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See also: capturé
- (General American) IPA(key): /ˈkæp.t͡ʃɚ/
- (Received Pronunciation) IPA(key): /ˈkæp.t͡ʃə/
Audio (US) (file)
- Rhymes: -æptʃə(ɹ)
- An act of capturing; a seizing by force or stratagem.
- The securing of an object of strife or desire, as by the power of some attraction.
- the capture of a lover's heart
- Something that has been captured; a captive.
- The recording or storage of something for later playback.
- video capture
- (computing) A particular match found for a pattern in a text string.
- 2006, Jeffrey Friedl, Mastering Regular Expressions, page 409:
- After the match […] , the text matched within the named capture is available via the
act of capturing
something that has been captured
- (transitive) To take control of; to seize by force or stratagem.
- to capture an enemy, a vessel, or a criminal
- 2014 November 27, Ian Black, “Courts kept busy as Jordan works to crush support for Isis”, in The Guardian:
- Arrests and prosecutions intensified after Isis captured Mosul in June, but the groundwork had been laid by an earlier amendment to Jordan’s anti-terrorism law. It is estimated that 2,000 Jordanians have fought and 250 of them have died in Syria – making them the third largest Arab contingent in Isis after Saudi Arabians and Tunisians.
- 2020 June 23, John Bolton, The Room Where It Happened: A White House Memoir, New York, N.Y.: Simon & Schuster, →ISBN, page 29:
- […] I said it was because Tillerson hadn't filled the subordinate ranks with appointees who would advance the Administration's policies and that he had, in effect, been captured by the careerists.
- 2020 November 18, Howard Johnston, “The missing 'Lincs' and the sole survivor”, in Rail, page 58:
- Being so inflexible, the railway was easy prey to road competition, and the arrival of unregulated lorry transport from farm fields to town centres quickly captured all locally generated business.
- (transitive) To store (as in sounds or image) for later revisitation.
- She captured the sounds of a subway station on tape.
- She captured the details of the fresco in a series of photographs.
- (transitive) To reproduce convincingly.
- His film adaptation captured the spirit of the original work.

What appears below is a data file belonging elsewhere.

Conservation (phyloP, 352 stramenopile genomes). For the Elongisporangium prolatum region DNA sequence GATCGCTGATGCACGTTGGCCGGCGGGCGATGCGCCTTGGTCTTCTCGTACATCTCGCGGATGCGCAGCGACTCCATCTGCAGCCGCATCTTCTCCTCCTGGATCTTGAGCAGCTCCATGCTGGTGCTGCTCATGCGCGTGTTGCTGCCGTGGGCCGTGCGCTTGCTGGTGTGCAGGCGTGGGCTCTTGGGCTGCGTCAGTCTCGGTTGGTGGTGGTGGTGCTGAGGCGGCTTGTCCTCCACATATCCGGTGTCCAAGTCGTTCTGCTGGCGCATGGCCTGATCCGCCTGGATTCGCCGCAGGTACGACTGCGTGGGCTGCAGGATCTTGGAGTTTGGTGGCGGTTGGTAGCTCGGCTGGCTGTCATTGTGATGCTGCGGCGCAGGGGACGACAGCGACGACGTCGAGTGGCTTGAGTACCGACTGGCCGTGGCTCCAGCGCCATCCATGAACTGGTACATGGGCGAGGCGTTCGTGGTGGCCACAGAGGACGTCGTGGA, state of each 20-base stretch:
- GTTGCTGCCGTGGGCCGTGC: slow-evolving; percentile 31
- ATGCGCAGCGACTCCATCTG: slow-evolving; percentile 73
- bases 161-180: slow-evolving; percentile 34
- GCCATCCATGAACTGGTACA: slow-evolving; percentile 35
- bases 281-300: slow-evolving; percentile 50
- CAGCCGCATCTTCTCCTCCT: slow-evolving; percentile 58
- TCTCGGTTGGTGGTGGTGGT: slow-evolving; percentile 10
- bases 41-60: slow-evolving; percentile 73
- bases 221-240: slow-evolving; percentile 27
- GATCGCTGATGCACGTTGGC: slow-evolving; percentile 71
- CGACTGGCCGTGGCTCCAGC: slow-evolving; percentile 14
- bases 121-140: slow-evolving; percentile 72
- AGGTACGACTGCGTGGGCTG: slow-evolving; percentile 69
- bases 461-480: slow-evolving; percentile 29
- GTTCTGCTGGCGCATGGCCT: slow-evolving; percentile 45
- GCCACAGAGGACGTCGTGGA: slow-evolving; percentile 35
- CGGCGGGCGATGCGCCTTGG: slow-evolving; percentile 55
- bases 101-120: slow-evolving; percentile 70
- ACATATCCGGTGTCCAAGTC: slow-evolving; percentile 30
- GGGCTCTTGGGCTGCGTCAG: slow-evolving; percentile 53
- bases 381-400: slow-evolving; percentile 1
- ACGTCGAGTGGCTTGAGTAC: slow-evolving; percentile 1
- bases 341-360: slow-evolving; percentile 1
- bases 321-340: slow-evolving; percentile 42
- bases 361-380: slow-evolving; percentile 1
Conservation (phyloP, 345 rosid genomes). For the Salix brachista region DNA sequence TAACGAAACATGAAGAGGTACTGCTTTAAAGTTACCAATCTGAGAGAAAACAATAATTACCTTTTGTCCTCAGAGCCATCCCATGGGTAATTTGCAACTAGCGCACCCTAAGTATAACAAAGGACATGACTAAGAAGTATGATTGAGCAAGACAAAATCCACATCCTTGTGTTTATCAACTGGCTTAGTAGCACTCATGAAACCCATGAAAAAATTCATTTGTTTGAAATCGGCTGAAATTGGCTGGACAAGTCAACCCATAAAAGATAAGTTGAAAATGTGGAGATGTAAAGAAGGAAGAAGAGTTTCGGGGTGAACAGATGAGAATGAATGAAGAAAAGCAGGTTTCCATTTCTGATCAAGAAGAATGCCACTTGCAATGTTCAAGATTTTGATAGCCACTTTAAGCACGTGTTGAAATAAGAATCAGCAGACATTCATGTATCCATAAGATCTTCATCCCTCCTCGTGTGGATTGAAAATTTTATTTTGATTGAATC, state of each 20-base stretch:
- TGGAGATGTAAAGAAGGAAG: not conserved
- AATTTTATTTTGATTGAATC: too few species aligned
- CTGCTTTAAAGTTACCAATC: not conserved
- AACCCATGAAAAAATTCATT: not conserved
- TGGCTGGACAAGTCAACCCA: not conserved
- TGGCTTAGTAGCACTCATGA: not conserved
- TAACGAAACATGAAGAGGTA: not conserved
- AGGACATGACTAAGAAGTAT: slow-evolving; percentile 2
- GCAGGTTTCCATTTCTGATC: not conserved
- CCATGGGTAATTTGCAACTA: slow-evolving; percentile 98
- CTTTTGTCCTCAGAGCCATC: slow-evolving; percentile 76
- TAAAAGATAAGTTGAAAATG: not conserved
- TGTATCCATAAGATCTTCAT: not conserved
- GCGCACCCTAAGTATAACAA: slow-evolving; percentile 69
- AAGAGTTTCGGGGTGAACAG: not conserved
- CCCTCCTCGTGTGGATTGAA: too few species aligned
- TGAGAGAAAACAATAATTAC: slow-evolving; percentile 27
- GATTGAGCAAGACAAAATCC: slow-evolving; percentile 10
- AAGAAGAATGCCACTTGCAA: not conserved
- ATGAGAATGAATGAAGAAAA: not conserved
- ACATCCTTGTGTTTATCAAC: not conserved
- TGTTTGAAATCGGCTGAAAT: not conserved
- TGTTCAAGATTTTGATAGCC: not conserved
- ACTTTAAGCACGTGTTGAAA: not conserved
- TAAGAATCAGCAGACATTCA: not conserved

- In her latest masterpiece, she captured the essence of Venice.
- 2015, Alison Matthews David, Fashion Victims: The Damages of Dress Past and Present, →ISBN, page 86:
- Winterhalter was gifted at capturing the luxurious fabrics and hairstyles of female royalty and he was commissioned to paint portraits of the continental Empresses Eugénie of France and Elizabeth of Austria.
- (transitive) To remove or take control of an opponent’s piece in a game (e.g., chess, go, checkers).
- My pawn was captured.
- He captured his opponent’s queen on the 15th move.
- 1954, Fred Reinfeld, How to Be a Winner at Chess, page 63, Hanover House (Garden City, NY)
- How deeply ingrained capturing is in the mind of a chess master can be seen from this story.
take control of
remove or take control of opponent’s piece
capture f (plural captures)
- “capture”, in Trésor de la langue française informatisé [Digitized Treasury of the French Language], 2012.
- (Classical) IPA(key): /kapˈtuː.re/, [käpˈt̪uːrɛ]
- (Ecclesiastical) IPA(key): /kapˈtu.re/, [käpˈt̪uːre]
- first-person singular present subjunctive of
- third-person singular present subjunctive of
- first-person singular imperative of
- third-person singular imperative of
- Formal second-person singular (usted) imperative form of capturar.
- First-person singular (yo) present subjunctive form of capturar.
- Formal second-person singular (usted) present subjunctive form of capturar.
- Third-person singular (él, ella, also used with usted?) present subjunctive form of capturar.